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Affordable housing gets spotlight in county report

SNOHOMISH COUNTY — Cities and the county are wrestling with recommendations from the Housing Affordability Regional Task force (HART) that attempt to match needs with reality regarding affordable housing. 
The group’s five year plan says construction rates are not keeping up with demand for housing in general, and pay rates do not cover what people can afford for housing costs.
One-third of Snohomish County households are low-income. Fair market rent for an apartment in the county was $1,899 monthly in 2019, HART studies said. Low-income is defined as a household earning 60 percent or less of area median income. Without a change in that reality, families will require government subsidies or will seek housing that is affordable, in outlying areas that create a commuting lifestyle. 
Study results have led to recommendations for all cities and the county, with a focus on increasing availability of affordable housing options and strengthening partnerships with nonprofits and other agencies to preserve and develop existing options within the county.
Population growth has increased by 44,265 since 2010, the county website states. In 2010, the population jump was drastic — more than 50 percent, according to  
Available housing “is not within the range of what those at moderate to low-incomes can pay,” the county website states. Average earnings per 2018 numbers were less than $50,000 annually, World Population Review report said. 
Goals of the Housing Affordability Regional Task Force include the following:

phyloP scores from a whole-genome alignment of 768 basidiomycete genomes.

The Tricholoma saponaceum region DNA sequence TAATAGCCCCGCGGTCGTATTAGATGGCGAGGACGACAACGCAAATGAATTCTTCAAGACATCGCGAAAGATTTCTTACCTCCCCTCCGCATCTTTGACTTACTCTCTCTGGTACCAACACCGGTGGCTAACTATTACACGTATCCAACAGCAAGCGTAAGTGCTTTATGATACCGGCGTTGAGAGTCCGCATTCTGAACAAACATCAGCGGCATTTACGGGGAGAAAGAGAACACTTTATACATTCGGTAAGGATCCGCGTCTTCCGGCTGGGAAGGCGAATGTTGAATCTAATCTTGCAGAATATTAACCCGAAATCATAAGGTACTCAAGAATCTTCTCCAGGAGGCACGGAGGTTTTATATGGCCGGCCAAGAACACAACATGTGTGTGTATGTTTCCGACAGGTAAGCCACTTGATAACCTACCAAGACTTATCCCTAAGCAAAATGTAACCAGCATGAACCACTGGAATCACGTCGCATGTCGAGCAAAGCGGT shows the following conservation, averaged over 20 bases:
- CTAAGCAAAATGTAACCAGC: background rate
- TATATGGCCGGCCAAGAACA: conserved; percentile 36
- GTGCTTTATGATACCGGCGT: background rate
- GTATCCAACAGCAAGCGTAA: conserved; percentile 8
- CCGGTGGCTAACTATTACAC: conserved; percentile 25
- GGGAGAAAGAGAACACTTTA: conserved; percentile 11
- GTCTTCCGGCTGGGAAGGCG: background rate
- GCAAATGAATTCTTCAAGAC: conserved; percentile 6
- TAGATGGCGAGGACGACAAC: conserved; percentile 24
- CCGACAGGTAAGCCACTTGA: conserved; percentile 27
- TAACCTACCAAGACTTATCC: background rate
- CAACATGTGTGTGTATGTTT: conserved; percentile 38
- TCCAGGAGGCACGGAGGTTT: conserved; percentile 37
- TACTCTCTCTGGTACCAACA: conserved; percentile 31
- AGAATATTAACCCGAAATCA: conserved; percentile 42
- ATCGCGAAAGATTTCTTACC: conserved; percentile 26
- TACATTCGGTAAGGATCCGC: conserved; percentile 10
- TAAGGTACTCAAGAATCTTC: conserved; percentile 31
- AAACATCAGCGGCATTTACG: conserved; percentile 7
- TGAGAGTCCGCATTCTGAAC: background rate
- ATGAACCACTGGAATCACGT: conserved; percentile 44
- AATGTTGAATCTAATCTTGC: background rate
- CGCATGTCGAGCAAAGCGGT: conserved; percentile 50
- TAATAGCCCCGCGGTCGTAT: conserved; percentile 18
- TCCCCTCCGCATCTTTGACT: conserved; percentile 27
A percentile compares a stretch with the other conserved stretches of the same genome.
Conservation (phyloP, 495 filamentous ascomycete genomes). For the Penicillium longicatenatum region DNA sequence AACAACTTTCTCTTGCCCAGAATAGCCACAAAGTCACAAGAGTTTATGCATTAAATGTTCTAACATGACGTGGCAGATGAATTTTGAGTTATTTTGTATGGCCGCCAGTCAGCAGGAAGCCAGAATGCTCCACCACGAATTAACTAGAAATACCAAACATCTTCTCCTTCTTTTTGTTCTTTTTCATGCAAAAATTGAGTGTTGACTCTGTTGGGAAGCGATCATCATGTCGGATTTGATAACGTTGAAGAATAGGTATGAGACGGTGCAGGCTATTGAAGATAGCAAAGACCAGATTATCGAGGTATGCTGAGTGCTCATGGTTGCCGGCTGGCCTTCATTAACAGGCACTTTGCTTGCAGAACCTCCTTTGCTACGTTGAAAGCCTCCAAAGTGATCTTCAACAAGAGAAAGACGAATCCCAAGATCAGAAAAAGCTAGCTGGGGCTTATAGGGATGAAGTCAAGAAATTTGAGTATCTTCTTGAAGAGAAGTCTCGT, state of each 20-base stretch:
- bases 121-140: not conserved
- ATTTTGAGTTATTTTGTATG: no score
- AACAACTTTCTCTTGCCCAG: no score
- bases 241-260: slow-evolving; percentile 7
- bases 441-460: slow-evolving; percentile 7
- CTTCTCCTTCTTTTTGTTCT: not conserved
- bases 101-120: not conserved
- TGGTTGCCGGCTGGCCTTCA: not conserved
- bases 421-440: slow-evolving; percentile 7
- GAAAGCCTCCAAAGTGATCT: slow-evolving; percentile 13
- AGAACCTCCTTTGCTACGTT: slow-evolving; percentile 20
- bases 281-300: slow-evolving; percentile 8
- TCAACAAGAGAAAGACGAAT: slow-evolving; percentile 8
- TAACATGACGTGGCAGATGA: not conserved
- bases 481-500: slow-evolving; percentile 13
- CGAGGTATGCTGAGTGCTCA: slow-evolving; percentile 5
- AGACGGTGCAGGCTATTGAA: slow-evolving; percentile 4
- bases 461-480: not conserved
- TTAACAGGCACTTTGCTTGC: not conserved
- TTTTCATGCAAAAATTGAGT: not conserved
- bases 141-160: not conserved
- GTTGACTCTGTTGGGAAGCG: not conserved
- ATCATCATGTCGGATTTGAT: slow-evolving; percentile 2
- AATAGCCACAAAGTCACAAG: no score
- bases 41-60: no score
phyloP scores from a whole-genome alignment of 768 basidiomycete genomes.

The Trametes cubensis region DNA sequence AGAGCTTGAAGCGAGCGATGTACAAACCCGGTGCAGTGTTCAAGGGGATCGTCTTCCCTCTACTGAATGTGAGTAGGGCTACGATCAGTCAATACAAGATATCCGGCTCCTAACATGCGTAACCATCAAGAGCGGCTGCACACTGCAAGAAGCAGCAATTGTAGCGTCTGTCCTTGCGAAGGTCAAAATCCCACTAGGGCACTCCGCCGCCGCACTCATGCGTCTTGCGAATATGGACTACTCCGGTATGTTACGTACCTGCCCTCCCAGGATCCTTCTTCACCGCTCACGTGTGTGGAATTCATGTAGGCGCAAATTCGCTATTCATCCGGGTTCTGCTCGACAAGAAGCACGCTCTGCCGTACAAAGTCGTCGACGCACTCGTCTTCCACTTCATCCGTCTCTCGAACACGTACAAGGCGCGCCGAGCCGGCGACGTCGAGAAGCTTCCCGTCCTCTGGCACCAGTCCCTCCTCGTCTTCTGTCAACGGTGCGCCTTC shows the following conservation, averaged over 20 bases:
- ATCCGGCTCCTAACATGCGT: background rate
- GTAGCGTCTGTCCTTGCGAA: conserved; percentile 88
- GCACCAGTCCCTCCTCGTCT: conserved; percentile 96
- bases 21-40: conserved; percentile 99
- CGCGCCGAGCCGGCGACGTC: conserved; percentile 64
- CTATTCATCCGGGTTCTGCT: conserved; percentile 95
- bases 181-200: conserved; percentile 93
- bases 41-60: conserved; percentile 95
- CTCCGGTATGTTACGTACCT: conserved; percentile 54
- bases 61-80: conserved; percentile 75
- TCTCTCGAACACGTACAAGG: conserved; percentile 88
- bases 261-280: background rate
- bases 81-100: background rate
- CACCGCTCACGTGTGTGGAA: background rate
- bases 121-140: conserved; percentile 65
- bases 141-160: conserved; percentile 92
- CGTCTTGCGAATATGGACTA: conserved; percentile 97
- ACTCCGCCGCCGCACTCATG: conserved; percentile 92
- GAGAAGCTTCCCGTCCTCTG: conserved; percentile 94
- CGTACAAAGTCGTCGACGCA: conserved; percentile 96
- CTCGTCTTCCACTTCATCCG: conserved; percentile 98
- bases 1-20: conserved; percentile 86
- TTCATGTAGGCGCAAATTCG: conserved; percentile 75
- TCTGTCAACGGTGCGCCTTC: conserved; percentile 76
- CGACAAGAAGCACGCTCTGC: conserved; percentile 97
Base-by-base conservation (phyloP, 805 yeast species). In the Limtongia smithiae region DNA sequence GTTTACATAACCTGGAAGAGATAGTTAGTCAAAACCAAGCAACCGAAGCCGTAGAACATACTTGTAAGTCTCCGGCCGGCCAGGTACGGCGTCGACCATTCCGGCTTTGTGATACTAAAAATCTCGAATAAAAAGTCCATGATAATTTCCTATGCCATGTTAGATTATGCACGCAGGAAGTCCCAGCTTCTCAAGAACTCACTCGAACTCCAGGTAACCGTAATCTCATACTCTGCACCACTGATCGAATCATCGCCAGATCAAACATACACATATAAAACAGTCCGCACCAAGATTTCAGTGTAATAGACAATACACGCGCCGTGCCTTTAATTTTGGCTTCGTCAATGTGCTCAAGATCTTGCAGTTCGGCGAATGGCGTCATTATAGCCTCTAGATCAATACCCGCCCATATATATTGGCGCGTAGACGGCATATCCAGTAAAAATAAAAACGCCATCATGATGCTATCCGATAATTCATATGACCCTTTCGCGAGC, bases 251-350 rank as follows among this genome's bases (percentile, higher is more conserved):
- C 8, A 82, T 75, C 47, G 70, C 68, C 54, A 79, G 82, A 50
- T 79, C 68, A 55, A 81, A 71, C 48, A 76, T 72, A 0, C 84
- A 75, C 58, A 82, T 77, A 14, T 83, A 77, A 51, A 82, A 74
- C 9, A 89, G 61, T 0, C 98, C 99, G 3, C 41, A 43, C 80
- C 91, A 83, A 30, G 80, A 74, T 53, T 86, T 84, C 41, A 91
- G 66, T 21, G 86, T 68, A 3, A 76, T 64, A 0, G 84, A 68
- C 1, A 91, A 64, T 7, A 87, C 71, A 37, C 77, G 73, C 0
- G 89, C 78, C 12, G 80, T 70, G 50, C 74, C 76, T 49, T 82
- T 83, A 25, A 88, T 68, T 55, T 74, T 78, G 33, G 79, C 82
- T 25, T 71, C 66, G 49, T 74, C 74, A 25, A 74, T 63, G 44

• Promote housing growth and affordability and diversity of all housing types.
• Identify and preserve existing options for affordable housing that are in danger of increasing in cost.
• Increase housing that is available on transit corridors, to provide housing near affordable transportation options. 
• Complete outreach efforts and increase awareness of housing affordability, and support for action.

Strategies of the task force are split into policy and funding categories. The primary change that opens the door to affordable housing in cities is by making changes in zoning, revising permit requirements and fees, and preserving the abodes already upright and ready for low-income housing by identifying that housing and redeveloping it through partnerships with public or nonprofit agencies. Those actions toward restoring existing housing will “decouple it from market pressures,” the report states.
The study is intended to guide cities on how to approach the issue of affordable housing, in respective areas. The city of Snohomish reviewed data for its own housing challenges in a workshop last week. City council and staff there learned that even first responders do not earn enough to qualify for loans that pay for homes in city limits.
One change to meet the needs of affordable housing demand is to zone for multiple housing types. 
Chris Collier of the Alliance for Housing Affordability made a presentation to the City Council on March 3. 
Types of homes and their market-rate for rent was discussed. Those include studio apartments, which in Snohomish are likely to rent for $1,257 per month. 
“It’s not a Snohomish fix because people will come from Everett or Marysville or Lake Stevens to live here,” said Councilman Steve Dana. “Because we can solve the problem but people will be competing for housing for the people who are already living here.”
In the ‘90s, compliance with the growth management act included a strategy to focus on single family homes, Dana said. He mentioned later in the meeting that the city of Brier decided to flout the wishes of GMA, adding a perspective to his comment. 
“With growth comes a change in the community,” Dana said. He said affordable housing is often discussed, but “affordable housing is not attainable … we are going to have to decide if five-story buildings are acceptable.”
To read the report, go to



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